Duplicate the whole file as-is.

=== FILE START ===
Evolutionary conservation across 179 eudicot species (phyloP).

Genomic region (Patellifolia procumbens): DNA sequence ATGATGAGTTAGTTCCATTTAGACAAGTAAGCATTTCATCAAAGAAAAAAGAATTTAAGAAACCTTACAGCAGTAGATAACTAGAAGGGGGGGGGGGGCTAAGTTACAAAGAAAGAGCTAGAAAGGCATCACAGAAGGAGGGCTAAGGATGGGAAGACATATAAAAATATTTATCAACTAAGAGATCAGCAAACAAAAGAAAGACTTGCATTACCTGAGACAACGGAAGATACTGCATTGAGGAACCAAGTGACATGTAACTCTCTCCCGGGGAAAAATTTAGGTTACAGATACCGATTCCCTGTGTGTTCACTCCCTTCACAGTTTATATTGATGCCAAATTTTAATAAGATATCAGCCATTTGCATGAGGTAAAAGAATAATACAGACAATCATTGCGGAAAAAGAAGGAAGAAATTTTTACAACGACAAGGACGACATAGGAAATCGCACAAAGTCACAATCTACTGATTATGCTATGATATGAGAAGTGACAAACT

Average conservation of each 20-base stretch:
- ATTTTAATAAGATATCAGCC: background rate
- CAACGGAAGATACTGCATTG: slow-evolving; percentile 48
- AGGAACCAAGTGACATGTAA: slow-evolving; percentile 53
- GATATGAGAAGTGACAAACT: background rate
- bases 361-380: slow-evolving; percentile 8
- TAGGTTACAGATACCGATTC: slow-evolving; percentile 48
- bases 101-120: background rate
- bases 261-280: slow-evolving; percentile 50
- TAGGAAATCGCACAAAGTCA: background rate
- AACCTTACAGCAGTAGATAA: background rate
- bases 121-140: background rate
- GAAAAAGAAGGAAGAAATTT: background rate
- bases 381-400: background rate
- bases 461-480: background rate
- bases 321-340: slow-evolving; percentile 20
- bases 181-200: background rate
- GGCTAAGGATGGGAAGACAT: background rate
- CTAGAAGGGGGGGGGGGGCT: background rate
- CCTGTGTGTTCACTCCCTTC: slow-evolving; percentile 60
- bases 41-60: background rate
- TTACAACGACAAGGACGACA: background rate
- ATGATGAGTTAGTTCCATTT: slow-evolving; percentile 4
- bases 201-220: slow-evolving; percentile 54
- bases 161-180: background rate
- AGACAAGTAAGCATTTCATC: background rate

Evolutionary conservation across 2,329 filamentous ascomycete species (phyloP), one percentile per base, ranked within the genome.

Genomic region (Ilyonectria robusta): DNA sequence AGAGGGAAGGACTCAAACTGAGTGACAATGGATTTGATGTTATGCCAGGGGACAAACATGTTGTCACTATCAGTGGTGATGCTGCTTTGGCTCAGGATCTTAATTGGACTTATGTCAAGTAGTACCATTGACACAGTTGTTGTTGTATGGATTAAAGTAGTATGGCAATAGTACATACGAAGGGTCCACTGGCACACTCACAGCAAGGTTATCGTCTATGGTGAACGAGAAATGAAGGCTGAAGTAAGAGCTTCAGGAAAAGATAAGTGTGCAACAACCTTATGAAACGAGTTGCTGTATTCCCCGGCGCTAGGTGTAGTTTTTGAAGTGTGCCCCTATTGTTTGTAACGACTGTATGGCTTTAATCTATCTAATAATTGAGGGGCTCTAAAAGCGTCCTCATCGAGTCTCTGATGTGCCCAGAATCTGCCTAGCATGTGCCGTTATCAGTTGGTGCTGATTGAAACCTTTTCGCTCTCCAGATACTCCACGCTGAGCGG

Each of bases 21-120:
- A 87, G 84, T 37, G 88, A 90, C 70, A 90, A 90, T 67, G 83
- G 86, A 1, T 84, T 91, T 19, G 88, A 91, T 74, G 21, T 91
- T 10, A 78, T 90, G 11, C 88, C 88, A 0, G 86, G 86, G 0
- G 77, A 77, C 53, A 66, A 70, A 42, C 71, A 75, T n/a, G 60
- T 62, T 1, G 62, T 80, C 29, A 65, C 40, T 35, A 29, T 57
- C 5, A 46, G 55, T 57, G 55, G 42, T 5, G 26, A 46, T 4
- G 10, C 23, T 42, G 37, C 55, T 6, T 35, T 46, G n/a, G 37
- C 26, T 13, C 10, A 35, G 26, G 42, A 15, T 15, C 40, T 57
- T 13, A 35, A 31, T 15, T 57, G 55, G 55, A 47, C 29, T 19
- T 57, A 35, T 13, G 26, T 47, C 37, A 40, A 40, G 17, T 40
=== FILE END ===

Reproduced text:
Evolutionary conservation across 179 eudicot species (phyloP).

Genomic region (Patellifolia procumbens): DNA sequence ATGATGAGTTAGTTCCATTTAGACAAGTAAGCATTTCATCAAAGAAAAAAGAATTTAAGAAACCTTACAGCAGTAGATAACTAGAAGGGGGGGGGGGGCTAAGTTACAAAGAAAGAGCTAGAAAGGCATCACAGAAGGAGGGCTAAGGATGGGAAGACATATAAAAATATTTATCAACTAAGAGATCAGCAAACAAAAGAAAGACTTGCATTACCTGAGACAACGGAAGATACTGCATTGAGGAACCAAGTGACATGTAACTCTCTCCCGGGGAAAAATTTAGGTTACAGATACCGATTCCCTGTGTGTTCACTCCCTTCACAGTTTATATTGATGCCAAATTTTAATAAGATATCAGCCATTTGCATGAGGTAAAAGAATAATACAGACAATCATTGCGGAAAAAGAAGGAAGAAATTTTTACAACGACAAGGACGACATAGGAAATCGCACAAAGTCACAATCTACTGATTATGCTATGATATGAGAAGTGACAAACT

Average conservation of each 20-base stretch:
- ATTTTAATAAGATATCAGCC: background rate
- CAACGGAAGATACTGCATTG: slow-evolving; percentile 48
- AGGAACCAAGTGACATGTAA: slow-evolving; percentile 53
- GATATGAGAAGTGACAAACT: background rate
- bases 361-380: slow-evolving; percentile 8
- TAGGTTACAGATACCGATTC: slow-evolving; percentile 48
- bases 101-120: background rate
- bases 261-280: slow-evolving; percentile 50
- TAGGAAATCGCACAAAGTCA: background rate
- AACCTTACAGCAGTAGATAA: background rate
- bases 121-140: background rate
- GAAAAAGAAGGAAGAAATTT: background rate
- bases 381-400: background rate
- bases 461-480: background rate
- bases 321-340: slow-evolving; percentile 20
- bases 181-200: background rate
- GGCTAAGGATGGGAAGACAT: background rate
- CTAGAAGGGGGGGGGGGGCT: background rate
- CCTGTGTGTTCACTCCCTTC: slow-evolving; percentile 60
- bases 41-60: background rate
- TTACAACGACAAGGACGACA: background rate
- ATGATGAGTTAGTTCCATTT: slow-evolving; percentile 4
- bases 201-220: slow-evolving; percentile 54
- bases 161-180: background rate
- AGACAAGTAAGCATTTCATC: background rate

Evolutionary conservation across 2,329 filamentous ascomycete species (phyloP), one percentile per base, ranked within the genome.

Genomic region (Ilyonectria robusta): DNA sequence AGAGGGAAGGACTCAAACTGAGTGACAATGGATTTGATGTTATGCCAGGGGACAAACATGTTGTCACTATCAGTGGTGATGCTGCTTTGGCTCAGGATCTTAATTGGACTTATGTCAAGTAGTACCATTGACACAGTTGTTGTTGTATGGATTAAAGTAGTATGGCAATAGTACATACGAAGGGTCCACTGGCACACTCACAGCAAGGTTATCGTCTATGGTGAACGAGAAATGAAGGCTGAAGTAAGAGCTTCAGGAAAAGATAAGTGTGCAACAACCTTATGAAACGAGTTGCTGTATTCCCCGGCGCTAGGTGTAGTTTTTGAAGTGTGCCCCTATTGTTTGTAACGACTGTATGGCTTTAATCTATCTAATAATTGAGGGGCTCTAAAAGCGTCCTCATCGAGTCTCTGATGTGCCCAGAATCTGCCTAGCATGTGCCGTTATCAGTTGGTGCTGATTGAAACCTTTTCGCTCTCCAGATACTCCACGCTGAGCGG

Each of bases 21-120:
- A 87, G 84, T 37, G 88, A 90, C 70, A 90, A 90, T 67, G 83
- G 86, A 1, T 84, T 91, T 19, G 88, A 91, T 74, G 21, T 91
- T 10, A 78, T 90, G 11, C 88, C 88, A 0, G 86, G 86, G 0
- G 77, A 77, C 53, A 66, A 70, A 42, C 71, A 75, T n/a, G 60
- T 62, T 1, G 62, T 80, C 29, A 65, C 40, T 35, A 29, T 57
- C 5, A 46, G 55, T 57, G 55, G 42, T 5, G 26, A 46, T 4
- G 10, C 23, T 42, G 37, C 55, T 6, T 35, T 46, G n/a, G 37
- C 26, T 13, C 10, A 35, G 26, G 42, A 15, T 15, C 40, T 57
- T 13, A 35, A 31, T 15, T 57, G 55, G 55, A 47, C 29, T 19
- T 57, A 35, T 13, G 26, T 47, C 37, A 40, A 40, G 17, T 40